Quick... picture a military novel. What do you see? A helicopter swooping low over a battlefield? A group of men crouched low in a bunker? A sexy female JAG officer questioning the ethics of a good-looking lieutenant?
Or.... two friends, dressed in uniform but jumping on-board a flight for a quick break in Arizona?
Sure, it is easy to fall into typical stereotypes when we write. One of the very positive purposes of using a stereotyped character or situation is that it saves words.... the reader automatically knows where we are going with something and so we, as writers, can move on to a bigger plot point or more important character.
Of course used as a main character or main plot point stereotypes become cliché, trite, and shallow. This is why putting our characters into an unexpected environment, or finding an unexpected character in one of our settings, provides depth and interest to our stories. At the same time, this isn't always easy to do. It requires that the writer take time to really understand that character or that environment.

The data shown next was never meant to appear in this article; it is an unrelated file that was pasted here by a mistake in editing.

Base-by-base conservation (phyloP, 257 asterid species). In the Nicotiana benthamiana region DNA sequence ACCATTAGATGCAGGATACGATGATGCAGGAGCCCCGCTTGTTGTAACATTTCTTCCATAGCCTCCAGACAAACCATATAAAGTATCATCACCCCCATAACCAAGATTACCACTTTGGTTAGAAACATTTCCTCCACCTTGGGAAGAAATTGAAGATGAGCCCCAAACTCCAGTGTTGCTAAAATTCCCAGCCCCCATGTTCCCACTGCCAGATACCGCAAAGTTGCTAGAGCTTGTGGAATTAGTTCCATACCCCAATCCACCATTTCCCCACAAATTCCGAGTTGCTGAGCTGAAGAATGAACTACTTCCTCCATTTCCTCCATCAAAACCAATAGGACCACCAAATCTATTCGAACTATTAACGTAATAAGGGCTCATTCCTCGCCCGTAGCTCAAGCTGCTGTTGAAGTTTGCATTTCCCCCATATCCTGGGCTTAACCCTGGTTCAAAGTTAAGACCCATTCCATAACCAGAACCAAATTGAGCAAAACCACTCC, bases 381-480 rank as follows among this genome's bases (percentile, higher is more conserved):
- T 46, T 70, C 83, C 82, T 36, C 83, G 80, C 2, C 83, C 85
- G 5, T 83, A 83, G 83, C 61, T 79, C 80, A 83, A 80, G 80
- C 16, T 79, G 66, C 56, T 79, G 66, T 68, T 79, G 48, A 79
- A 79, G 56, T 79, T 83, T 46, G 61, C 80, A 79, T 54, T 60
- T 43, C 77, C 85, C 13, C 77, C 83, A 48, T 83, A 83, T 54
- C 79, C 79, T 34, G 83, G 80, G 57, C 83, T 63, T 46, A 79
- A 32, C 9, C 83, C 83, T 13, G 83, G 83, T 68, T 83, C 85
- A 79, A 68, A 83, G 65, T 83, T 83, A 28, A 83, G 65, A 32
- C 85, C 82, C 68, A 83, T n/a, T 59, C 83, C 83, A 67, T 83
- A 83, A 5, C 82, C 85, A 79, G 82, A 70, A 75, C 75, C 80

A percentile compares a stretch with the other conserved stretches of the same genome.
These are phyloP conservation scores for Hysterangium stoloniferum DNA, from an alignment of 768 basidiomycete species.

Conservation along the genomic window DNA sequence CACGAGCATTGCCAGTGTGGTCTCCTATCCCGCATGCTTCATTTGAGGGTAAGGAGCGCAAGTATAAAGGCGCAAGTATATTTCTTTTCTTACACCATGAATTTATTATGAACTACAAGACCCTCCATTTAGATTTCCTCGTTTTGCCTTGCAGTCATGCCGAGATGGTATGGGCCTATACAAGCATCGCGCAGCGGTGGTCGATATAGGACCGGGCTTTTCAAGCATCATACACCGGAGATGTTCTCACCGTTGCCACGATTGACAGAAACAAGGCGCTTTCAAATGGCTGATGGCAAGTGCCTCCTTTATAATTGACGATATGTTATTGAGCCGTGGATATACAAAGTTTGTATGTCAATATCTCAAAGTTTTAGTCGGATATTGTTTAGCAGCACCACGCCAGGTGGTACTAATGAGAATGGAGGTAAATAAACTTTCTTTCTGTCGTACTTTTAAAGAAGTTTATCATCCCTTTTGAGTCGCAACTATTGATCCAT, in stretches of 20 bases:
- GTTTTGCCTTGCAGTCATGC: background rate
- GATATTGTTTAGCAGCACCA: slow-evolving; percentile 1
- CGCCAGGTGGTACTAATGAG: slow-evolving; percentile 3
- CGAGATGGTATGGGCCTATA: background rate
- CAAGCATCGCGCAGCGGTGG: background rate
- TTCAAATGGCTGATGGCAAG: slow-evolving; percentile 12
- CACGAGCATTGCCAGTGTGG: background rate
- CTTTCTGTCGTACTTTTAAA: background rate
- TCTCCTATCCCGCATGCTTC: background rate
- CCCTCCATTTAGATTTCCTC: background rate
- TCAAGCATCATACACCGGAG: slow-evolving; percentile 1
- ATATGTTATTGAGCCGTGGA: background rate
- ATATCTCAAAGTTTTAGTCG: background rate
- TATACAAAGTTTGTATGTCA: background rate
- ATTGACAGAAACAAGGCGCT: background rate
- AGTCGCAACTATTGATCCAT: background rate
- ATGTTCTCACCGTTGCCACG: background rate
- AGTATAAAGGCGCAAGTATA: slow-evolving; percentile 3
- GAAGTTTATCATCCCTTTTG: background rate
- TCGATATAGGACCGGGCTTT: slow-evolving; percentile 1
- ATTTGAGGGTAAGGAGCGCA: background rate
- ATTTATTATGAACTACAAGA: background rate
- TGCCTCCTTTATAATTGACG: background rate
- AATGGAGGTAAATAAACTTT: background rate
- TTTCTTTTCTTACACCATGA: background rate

I'm thrilled to say that in August Romancing the Genres gets to spotlight a bunch of Military writers who do just that. They have taken the time to delve beneath the surface of what military (whether in character or environment) means, and draw us into that world through excellent writing.
Come back in August for these guest bloggers:
08-02 - Matt Buchman
08-09 - Linda Lovely08-16 - Terry Spear
08-23 - Jessica Scott
08-30 - Catherine Mann
And learn more about the reality of the military.... early boarding privileges and all.